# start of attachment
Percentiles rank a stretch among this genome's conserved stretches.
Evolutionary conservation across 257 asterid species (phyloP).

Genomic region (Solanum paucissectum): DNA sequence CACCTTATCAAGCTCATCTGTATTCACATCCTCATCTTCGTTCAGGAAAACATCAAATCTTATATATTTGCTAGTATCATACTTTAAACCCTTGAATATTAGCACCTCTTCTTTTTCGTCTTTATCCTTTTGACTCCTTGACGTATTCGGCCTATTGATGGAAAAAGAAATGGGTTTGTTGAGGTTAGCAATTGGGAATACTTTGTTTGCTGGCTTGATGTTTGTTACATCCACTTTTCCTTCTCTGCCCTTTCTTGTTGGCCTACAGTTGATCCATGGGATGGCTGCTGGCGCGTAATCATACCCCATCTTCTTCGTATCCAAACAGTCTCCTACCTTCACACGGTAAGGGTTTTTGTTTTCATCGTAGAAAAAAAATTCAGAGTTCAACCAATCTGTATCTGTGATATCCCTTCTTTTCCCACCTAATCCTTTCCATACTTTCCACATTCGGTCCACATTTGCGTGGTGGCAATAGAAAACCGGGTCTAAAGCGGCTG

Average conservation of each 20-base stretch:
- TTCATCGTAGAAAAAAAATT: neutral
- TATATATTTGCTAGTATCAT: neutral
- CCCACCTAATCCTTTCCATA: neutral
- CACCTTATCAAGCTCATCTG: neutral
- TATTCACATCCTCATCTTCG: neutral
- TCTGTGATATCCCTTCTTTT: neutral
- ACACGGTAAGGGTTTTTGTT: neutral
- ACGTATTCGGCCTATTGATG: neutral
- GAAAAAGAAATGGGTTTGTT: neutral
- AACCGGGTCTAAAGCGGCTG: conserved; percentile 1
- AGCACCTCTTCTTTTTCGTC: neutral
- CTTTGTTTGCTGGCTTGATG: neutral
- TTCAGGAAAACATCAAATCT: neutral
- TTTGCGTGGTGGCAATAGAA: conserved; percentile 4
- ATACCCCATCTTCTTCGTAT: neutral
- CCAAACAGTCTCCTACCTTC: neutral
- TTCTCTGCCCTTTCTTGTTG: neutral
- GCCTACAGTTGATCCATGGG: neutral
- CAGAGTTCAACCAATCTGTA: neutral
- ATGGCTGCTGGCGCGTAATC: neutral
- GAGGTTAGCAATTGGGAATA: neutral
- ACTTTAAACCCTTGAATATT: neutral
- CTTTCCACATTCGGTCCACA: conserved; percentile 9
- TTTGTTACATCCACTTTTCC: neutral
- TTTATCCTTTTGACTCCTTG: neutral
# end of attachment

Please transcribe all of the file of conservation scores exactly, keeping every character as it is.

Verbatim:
Percentiles rank a stretch among this genome's conserved stretches.
Evolutionary conservation across 257 asterid species (phyloP).

Genomic region (Solanum paucissectum): DNA sequence CACCTTATCAAGCTCATCTGTATTCACATCCTCATCTTCGTTCAGGAAAACATCAAATCTTATATATTTGCTAGTATCATACTTTAAACCCTTGAATATTAGCACCTCTTCTTTTTCGTCTTTATCCTTTTGACTCCTTGACGTATTCGGCCTATTGATGGAAAAAGAAATGGGTTTGTTGAGGTTAGCAATTGGGAATACTTTGTTTGCTGGCTTGATGTTTGTTACATCCACTTTTCCTTCTCTGCCCTTTCTTGTTGGCCTACAGTTGATCCATGGGATGGCTGCTGGCGCGTAATCATACCCCATCTTCTTCGTATCCAAACAGTCTCCTACCTTCACACGGTAAGGGTTTTTGTTTTCATCGTAGAAAAAAAATTCAGAGTTCAACCAATCTGTATCTGTGATATCCCTTCTTTTCCCACCTAATCCTTTCCATACTTTCCACATTCGGTCCACATTTGCGTGGTGGCAATAGAAAACCGGGTCTAAAGCGGCTG

Average conservation of each 20-base stretch:
- TTCATCGTAGAAAAAAAATT: neutral
- TATATATTTGCTAGTATCAT: neutral
- CCCACCTAATCCTTTCCATA: neutral
- CACCTTATCAAGCTCATCTG: neutral
- TATTCACATCCTCATCTTCG: neutral
- TCTGTGATATCCCTTCTTTT: neutral
- ACACGGTAAGGGTTTTTGTT: neutral
- ACGTATTCGGCCTATTGATG: neutral
- GAAAAAGAAATGGGTTTGTT: neutral
- AACCGGGTCTAAAGCGGCTG: conserved; percentile 1
- AGCACCTCTTCTTTTTCGTC: neutral
- CTTTGTTTGCTGGCTTGATG: neutral
- TTCAGGAAAACATCAAATCT: neutral
- TTTGCGTGGTGGCAATAGAA: conserved; percentile 4
- ATACCCCATCTTCTTCGTAT: neutral
- CCAAACAGTCTCCTACCTTC: neutral
- TTCTCTGCCCTTTCTTGTTG: neutral
- GCCTACAGTTGATCCATGGG: neutral
- CAGAGTTCAACCAATCTGTA: neutral
- ATGGCTGCTGGCGCGTAATC: neutral
- GAGGTTAGCAATTGGGAATA: neutral
- ACTTTAAACCCTTGAATATT: neutral
- CTTTCCACATTCGGTCCACA: conserved; percentile 9
- TTTGTTACATCCACTTTTCC: neutral
- TTTATCCTTTTGACTCCTTG: neutral